Have Income Stocks Stopped Reacting to Rising Bond Yields?

There is no precise or fool-proof way to know that a stock has bottomed out after a large decline.  Successful timing is often more of an art than a science.  All the same, there are certain signs you can look for.  And in my view, one of the most useful signs is the way a stock reacts to bad news.  If a stock stops reacting to bad news, then chances are good that the selling is exhausted.  The less-committed holders have already sold out.


This is where I see triple-net REITs today.  Triple-net REITs are some of the most conservative and stable dividend payers you can find, which is why they became bond substitutes for millions of investors desperate for yield.  So, when bond yields started to rise in May, this sector got hit a lot harder than most.  Prices on some of the most popular triple-net REITs fell by as much as 20-30% from their 2013 highs…at a time when the broader market held up relatively well.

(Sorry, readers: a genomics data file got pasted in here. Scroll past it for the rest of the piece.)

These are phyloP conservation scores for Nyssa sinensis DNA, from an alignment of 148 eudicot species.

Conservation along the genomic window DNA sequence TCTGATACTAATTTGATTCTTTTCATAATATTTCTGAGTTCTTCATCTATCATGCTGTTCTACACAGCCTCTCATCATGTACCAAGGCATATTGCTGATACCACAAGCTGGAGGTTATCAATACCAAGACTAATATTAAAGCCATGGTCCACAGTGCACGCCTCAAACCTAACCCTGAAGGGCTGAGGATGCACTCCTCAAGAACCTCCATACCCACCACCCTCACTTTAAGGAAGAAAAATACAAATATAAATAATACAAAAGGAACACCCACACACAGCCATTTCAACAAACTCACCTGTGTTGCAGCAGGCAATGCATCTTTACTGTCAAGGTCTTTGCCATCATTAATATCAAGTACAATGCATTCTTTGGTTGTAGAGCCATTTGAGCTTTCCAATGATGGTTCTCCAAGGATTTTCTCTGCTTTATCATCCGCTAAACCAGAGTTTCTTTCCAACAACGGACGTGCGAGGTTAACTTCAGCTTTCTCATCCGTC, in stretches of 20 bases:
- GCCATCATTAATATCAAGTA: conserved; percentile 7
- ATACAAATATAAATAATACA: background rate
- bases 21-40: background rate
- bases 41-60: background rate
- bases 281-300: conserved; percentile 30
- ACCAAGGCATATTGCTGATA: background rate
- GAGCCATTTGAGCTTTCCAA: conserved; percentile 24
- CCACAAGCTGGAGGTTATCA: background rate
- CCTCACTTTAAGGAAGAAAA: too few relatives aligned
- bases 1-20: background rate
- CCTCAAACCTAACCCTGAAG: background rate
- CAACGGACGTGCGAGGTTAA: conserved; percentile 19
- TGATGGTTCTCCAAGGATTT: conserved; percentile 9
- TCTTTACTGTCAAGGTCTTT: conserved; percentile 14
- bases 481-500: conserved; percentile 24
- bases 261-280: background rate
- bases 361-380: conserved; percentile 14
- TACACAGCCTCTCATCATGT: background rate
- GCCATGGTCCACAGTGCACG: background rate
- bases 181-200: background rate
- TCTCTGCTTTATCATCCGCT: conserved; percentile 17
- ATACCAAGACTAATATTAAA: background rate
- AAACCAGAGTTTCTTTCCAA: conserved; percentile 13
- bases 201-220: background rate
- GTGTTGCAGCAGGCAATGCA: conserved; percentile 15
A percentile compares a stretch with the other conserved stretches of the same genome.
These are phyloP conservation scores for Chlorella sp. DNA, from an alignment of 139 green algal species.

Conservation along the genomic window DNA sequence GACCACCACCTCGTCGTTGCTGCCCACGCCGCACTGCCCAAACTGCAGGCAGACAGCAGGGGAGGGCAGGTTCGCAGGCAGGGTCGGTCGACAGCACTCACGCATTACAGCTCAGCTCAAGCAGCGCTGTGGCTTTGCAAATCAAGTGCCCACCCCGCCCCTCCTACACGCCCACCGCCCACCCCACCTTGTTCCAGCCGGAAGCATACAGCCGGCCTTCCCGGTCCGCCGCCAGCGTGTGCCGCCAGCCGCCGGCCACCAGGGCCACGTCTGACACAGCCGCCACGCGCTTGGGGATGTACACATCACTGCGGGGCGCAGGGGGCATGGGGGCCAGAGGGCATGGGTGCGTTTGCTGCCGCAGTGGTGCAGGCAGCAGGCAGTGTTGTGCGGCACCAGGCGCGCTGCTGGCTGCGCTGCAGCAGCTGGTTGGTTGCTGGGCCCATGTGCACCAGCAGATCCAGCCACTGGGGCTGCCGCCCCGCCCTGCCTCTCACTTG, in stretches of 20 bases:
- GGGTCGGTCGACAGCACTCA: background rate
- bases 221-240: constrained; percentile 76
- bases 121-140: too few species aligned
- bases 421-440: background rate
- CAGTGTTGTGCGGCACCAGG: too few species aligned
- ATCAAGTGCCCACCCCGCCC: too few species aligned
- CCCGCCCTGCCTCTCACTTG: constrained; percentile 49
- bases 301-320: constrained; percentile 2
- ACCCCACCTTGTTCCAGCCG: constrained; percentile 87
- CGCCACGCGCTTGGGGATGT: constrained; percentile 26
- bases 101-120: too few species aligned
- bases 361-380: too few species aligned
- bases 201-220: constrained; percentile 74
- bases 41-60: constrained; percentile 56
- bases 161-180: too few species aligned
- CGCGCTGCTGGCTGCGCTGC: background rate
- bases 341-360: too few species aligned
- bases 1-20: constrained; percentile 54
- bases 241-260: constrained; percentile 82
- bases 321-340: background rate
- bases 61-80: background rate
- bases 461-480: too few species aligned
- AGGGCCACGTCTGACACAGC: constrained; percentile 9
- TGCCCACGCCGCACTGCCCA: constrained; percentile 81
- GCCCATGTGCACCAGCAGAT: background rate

Take a look at the chart above, which includes four of the most popular triple net REITs.  Over the last five trading days, at a time when the 10-year Treasury has yield has continued to push higher—and now yields a few basis points away from 3%– buy cheap sildenafil citrate online canadian pharmacy Realty Income (O), Cole Properties (COLE) and viagra without prescription usa American Realty Capital Properties (ARCP) are all flat.  trusted tablets online National Retail Properties (NNN) is down slightly, but again, it has reacted far less dramatically than recent weeks.

Does this mean that the bottom is in?  Maybe, maybe not.  Markets are fickle, and there are no guarantees that investors won’t find a new reason to dump these.  Prices are attractive, however, and in my view it makes sense to start aggressively buying.  Each of these REITs pays a dividend in the 5-7% range and I expect all to aggressively raise their dividends in the years to come.

Disclosures: Sizemore Capital is long O, NNN, ARCP, COLE. This article first appeared on TraderPlanet.

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